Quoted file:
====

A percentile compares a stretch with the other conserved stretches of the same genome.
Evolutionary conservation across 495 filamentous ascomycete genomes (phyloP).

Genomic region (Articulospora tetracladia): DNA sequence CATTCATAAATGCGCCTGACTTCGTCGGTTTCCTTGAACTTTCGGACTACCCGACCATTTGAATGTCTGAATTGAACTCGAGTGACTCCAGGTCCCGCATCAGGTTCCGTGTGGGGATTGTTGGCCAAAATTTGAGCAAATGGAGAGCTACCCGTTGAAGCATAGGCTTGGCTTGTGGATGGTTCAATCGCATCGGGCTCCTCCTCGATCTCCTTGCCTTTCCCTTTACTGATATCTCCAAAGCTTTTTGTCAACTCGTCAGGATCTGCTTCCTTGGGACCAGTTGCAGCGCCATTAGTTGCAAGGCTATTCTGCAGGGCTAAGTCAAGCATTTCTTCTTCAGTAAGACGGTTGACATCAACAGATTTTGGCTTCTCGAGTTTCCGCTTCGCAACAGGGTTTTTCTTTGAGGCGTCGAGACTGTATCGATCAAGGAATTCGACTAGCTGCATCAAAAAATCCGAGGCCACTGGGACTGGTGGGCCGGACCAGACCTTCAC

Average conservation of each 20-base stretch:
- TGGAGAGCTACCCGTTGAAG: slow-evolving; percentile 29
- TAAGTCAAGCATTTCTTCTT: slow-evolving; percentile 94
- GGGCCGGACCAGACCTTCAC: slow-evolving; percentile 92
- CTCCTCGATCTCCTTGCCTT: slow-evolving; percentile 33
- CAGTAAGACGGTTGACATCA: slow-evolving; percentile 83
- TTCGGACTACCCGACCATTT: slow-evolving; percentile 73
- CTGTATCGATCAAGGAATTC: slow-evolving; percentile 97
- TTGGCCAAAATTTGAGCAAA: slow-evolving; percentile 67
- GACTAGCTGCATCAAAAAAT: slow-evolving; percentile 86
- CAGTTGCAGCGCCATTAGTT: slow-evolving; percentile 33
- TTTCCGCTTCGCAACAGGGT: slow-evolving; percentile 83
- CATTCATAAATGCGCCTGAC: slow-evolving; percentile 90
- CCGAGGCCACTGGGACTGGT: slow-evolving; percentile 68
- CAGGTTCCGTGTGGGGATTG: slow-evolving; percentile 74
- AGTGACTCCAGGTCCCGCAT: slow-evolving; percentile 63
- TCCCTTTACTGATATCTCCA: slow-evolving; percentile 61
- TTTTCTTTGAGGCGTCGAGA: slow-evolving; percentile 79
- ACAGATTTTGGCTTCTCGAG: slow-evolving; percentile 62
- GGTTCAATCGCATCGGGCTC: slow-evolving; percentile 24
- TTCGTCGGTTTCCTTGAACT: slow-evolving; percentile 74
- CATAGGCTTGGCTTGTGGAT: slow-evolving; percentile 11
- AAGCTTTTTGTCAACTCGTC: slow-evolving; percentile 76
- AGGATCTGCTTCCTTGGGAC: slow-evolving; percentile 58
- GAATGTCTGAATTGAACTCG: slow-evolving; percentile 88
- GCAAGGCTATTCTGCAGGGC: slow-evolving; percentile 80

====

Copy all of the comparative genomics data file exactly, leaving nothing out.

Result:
A percentile compares a stretch with the other conserved stretches of the same genome.
Evolutionary conservation across 495 filamentous ascomycete genomes (phyloP).

Genomic region (Articulospora tetracladia): DNA sequence CATTCATAAATGCGCCTGACTTCGTCGGTTTCCTTGAACTTTCGGACTACCCGACCATTTGAATGTCTGAATTGAACTCGAGTGACTCCAGGTCCCGCATCAGGTTCCGTGTGGGGATTGTTGGCCAAAATTTGAGCAAATGGAGAGCTACCCGTTGAAGCATAGGCTTGGCTTGTGGATGGTTCAATCGCATCGGGCTCCTCCTCGATCTCCTTGCCTTTCCCTTTACTGATATCTCCAAAGCTTTTTGTCAACTCGTCAGGATCTGCTTCCTTGGGACCAGTTGCAGCGCCATTAGTTGCAAGGCTATTCTGCAGGGCTAAGTCAAGCATTTCTTCTTCAGTAAGACGGTTGACATCAACAGATTTTGGCTTCTCGAGTTTCCGCTTCGCAACAGGGTTTTTCTTTGAGGCGTCGAGACTGTATCGATCAAGGAATTCGACTAGCTGCATCAAAAAATCCGAGGCCACTGGGACTGGTGGGCCGGACCAGACCTTCAC

Average conservation of each 20-base stretch:
- TGGAGAGCTACCCGTTGAAG: slow-evolving; percentile 29
- TAAGTCAAGCATTTCTTCTT: slow-evolving; percentile 94
- GGGCCGGACCAGACCTTCAC: slow-evolving; percentile 92
- CTCCTCGATCTCCTTGCCTT: slow-evolving; percentile 33
- CAGTAAGACGGTTGACATCA: slow-evolving; percentile 83
- TTCGGACTACCCGACCATTT: slow-evolving; percentile 73
- CTGTATCGATCAAGGAATTC: slow-evolving; percentile 97
- TTGGCCAAAATTTGAGCAAA: slow-evolving; percentile 67
- GACTAGCTGCATCAAAAAAT: slow-evolving; percentile 86
- CAGTTGCAGCGCCATTAGTT: slow-evolving; percentile 33
- TTTCCGCTTCGCAACAGGGT: slow-evolving; percentile 83
- CATTCATAAATGCGCCTGAC: slow-evolving; percentile 90
- CCGAGGCCACTGGGACTGGT: slow-evolving; percentile 68
- CAGGTTCCGTGTGGGGATTG: slow-evolving; percentile 74
- AGTGACTCCAGGTCCCGCAT: slow-evolving; percentile 63
- TCCCTTTACTGATATCTCCA: slow-evolving; percentile 61
- TTTTCTTTGAGGCGTCGAGA: slow-evolving; percentile 79
- ACAGATTTTGGCTTCTCGAG: slow-evolving; percentile 62
- GGTTCAATCGCATCGGGCTC: slow-evolving; percentile 24
- TTCGTCGGTTTCCTTGAACT: slow-evolving; percentile 74
- CATAGGCTTGGCTTGTGGAT: slow-evolving; percentile 11
- AAGCTTTTTGTCAACTCGTC: slow-evolving; percentile 76
- AGGATCTGCTTCCTTGGGAC: slow-evolving; percentile 58
- GAATGTCTGAATTGAACTCG: slow-evolving; percentile 88
- GCAAGGCTATTCTGCAGGGC: slow-evolving; percentile 80